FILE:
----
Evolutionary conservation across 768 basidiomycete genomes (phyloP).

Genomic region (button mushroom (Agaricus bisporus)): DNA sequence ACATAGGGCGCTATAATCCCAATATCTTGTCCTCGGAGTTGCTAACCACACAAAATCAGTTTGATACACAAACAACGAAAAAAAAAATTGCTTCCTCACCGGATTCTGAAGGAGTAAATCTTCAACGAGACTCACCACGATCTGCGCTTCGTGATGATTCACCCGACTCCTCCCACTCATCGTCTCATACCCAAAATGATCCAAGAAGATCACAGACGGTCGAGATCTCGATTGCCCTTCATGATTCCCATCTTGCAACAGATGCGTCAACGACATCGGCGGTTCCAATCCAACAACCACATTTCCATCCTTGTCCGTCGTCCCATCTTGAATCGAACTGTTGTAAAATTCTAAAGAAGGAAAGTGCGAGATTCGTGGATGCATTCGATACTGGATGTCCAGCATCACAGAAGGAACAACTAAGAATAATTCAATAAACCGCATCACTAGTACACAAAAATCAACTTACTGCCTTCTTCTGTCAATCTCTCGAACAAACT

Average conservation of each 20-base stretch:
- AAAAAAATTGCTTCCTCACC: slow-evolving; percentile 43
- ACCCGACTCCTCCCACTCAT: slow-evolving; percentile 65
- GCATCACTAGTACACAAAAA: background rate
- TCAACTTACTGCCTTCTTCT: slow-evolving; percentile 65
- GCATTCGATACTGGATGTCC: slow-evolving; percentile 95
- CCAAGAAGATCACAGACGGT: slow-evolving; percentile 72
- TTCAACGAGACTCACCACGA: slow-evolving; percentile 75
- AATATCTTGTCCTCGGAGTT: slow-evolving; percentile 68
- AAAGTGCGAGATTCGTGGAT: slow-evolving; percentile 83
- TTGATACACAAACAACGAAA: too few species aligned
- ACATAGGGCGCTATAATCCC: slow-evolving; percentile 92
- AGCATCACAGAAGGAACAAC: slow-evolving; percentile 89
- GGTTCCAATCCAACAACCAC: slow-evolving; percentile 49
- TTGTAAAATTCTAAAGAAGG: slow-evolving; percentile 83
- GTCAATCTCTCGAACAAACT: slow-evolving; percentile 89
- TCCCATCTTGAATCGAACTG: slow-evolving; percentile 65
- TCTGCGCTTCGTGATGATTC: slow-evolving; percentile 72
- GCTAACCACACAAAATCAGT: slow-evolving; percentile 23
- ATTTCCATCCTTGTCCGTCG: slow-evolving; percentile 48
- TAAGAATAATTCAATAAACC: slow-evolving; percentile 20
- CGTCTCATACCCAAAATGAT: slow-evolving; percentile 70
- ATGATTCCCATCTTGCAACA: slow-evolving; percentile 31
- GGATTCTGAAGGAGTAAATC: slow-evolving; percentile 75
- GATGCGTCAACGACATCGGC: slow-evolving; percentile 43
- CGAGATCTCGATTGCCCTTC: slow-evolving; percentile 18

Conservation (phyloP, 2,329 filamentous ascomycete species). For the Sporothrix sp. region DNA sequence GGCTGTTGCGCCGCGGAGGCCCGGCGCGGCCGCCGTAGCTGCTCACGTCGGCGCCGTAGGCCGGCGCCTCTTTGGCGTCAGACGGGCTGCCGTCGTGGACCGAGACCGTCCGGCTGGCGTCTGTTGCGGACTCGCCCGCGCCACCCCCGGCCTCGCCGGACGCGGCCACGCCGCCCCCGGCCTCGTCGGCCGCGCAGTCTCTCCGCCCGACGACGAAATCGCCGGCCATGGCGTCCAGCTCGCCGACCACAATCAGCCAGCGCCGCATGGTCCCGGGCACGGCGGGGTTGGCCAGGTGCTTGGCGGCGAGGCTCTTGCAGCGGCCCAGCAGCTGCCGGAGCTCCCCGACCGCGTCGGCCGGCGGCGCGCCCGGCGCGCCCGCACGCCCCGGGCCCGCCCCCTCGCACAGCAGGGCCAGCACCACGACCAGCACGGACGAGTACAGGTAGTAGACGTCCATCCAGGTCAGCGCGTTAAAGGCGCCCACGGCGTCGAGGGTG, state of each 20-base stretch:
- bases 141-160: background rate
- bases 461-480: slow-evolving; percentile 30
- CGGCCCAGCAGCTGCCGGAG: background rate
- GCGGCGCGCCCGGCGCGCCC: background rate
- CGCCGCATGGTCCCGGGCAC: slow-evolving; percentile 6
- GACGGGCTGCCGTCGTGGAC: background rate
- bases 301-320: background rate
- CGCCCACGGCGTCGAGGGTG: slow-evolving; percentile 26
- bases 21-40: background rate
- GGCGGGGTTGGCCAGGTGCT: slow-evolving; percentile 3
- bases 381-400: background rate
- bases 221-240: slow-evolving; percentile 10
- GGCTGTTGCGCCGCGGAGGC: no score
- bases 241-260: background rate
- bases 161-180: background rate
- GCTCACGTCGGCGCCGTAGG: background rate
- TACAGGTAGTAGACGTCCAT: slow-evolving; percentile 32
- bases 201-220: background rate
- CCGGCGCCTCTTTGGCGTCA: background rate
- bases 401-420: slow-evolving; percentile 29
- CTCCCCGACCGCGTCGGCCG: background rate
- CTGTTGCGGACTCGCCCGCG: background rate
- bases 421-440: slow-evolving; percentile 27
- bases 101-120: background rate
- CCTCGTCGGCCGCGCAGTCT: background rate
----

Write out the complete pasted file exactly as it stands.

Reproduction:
Evolutionary conservation across 768 basidiomycete genomes (phyloP).

Genomic region (button mushroom (Agaricus bisporus)): DNA sequence ACATAGGGCGCTATAATCCCAATATCTTGTCCTCGGAGTTGCTAACCACACAAAATCAGTTTGATACACAAACAACGAAAAAAAAAATTGCTTCCTCACCGGATTCTGAAGGAGTAAATCTTCAACGAGACTCACCACGATCTGCGCTTCGTGATGATTCACCCGACTCCTCCCACTCATCGTCTCATACCCAAAATGATCCAAGAAGATCACAGACGGTCGAGATCTCGATTGCCCTTCATGATTCCCATCTTGCAACAGATGCGTCAACGACATCGGCGGTTCCAATCCAACAACCACATTTCCATCCTTGTCCGTCGTCCCATCTTGAATCGAACTGTTGTAAAATTCTAAAGAAGGAAAGTGCGAGATTCGTGGATGCATTCGATACTGGATGTCCAGCATCACAGAAGGAACAACTAAGAATAATTCAATAAACCGCATCACTAGTACACAAAAATCAACTTACTGCCTTCTTCTGTCAATCTCTCGAACAAACT

Average conservation of each 20-base stretch:
- AAAAAAATTGCTTCCTCACC: slow-evolving; percentile 43
- ACCCGACTCCTCCCACTCAT: slow-evolving; percentile 65
- GCATCACTAGTACACAAAAA: background rate
- TCAACTTACTGCCTTCTTCT: slow-evolving; percentile 65
- GCATTCGATACTGGATGTCC: slow-evolving; percentile 95
- CCAAGAAGATCACAGACGGT: slow-evolving; percentile 72
- TTCAACGAGACTCACCACGA: slow-evolving; percentile 75
- AATATCTTGTCCTCGGAGTT: slow-evolving; percentile 68
- AAAGTGCGAGATTCGTGGAT: slow-evolving; percentile 83
- TTGATACACAAACAACGAAA: too few species aligned
- ACATAGGGCGCTATAATCCC: slow-evolving; percentile 92
- AGCATCACAGAAGGAACAAC: slow-evolving; percentile 89
- GGTTCCAATCCAACAACCAC: slow-evolving; percentile 49
- TTGTAAAATTCTAAAGAAGG: slow-evolving; percentile 83
- GTCAATCTCTCGAACAAACT: slow-evolving; percentile 89
- TCCCATCTTGAATCGAACTG: slow-evolving; percentile 65
- TCTGCGCTTCGTGATGATTC: slow-evolving; percentile 72
- GCTAACCACACAAAATCAGT: slow-evolving; percentile 23
- ATTTCCATCCTTGTCCGTCG: slow-evolving; percentile 48
- TAAGAATAATTCAATAAACC: slow-evolving; percentile 20
- CGTCTCATACCCAAAATGAT: slow-evolving; percentile 70
- ATGATTCCCATCTTGCAACA: slow-evolving; percentile 31
- GGATTCTGAAGGAGTAAATC: slow-evolving; percentile 75
- GATGCGTCAACGACATCGGC: slow-evolving; percentile 43
- CGAGATCTCGATTGCCCTTC: slow-evolving; percentile 18

Conservation (phyloP, 2,329 filamentous ascomycete species). For the Sporothrix sp. region DNA sequence GGCTGTTGCGCCGCGGAGGCCCGGCGCGGCCGCCGTAGCTGCTCACGTCGGCGCCGTAGGCCGGCGCCTCTTTGGCGTCAGACGGGCTGCCGTCGTGGACCGAGACCGTCCGGCTGGCGTCTGTTGCGGACTCGCCCGCGCCACCCCCGGCCTCGCCGGACGCGGCCACGCCGCCCCCGGCCTCGTCGGCCGCGCAGTCTCTCCGCCCGACGACGAAATCGCCGGCCATGGCGTCCAGCTCGCCGACCACAATCAGCCAGCGCCGCATGGTCCCGGGCACGGCGGGGTTGGCCAGGTGCTTGGCGGCGAGGCTCTTGCAGCGGCCCAGCAGCTGCCGGAGCTCCCCGACCGCGTCGGCCGGCGGCGCGCCCGGCGCGCCCGCACGCCCCGGGCCCGCCCCCTCGCACAGCAGGGCCAGCACCACGACCAGCACGGACGAGTACAGGTAGTAGACGTCCATCCAGGTCAGCGCGTTAAAGGCGCCCACGGCGTCGAGGGTG, state of each 20-base stretch:
- bases 141-160: background rate
- bases 461-480: slow-evolving; percentile 30
- CGGCCCAGCAGCTGCCGGAG: background rate
- GCGGCGCGCCCGGCGCGCCC: background rate
- CGCCGCATGGTCCCGGGCAC: slow-evolving; percentile 6
- GACGGGCTGCCGTCGTGGAC: background rate
- bases 301-320: background rate
- CGCCCACGGCGTCGAGGGTG: slow-evolving; percentile 26
- bases 21-40: background rate
- GGCGGGGTTGGCCAGGTGCT: slow-evolving; percentile 3
- bases 381-400: background rate
- bases 221-240: slow-evolving; percentile 10
- GGCTGTTGCGCCGCGGAGGC: no score
- bases 241-260: background rate
- bases 161-180: background rate
- GCTCACGTCGGCGCCGTAGG: background rate
- TACAGGTAGTAGACGTCCAT: slow-evolving; percentile 32
- bases 201-220: background rate
- CCGGCGCCTCTTTGGCGTCA: background rate
- bases 401-420: slow-evolving; percentile 29
- CTCCCCGACCGCGTCGGCCG: background rate
- CTGTTGCGGACTCGCCCGCG: background rate
- bases 421-440: slow-evolving; percentile 27
- bases 101-120: background rate
- CCTCGTCGGCCGCGCAGTCT: background rate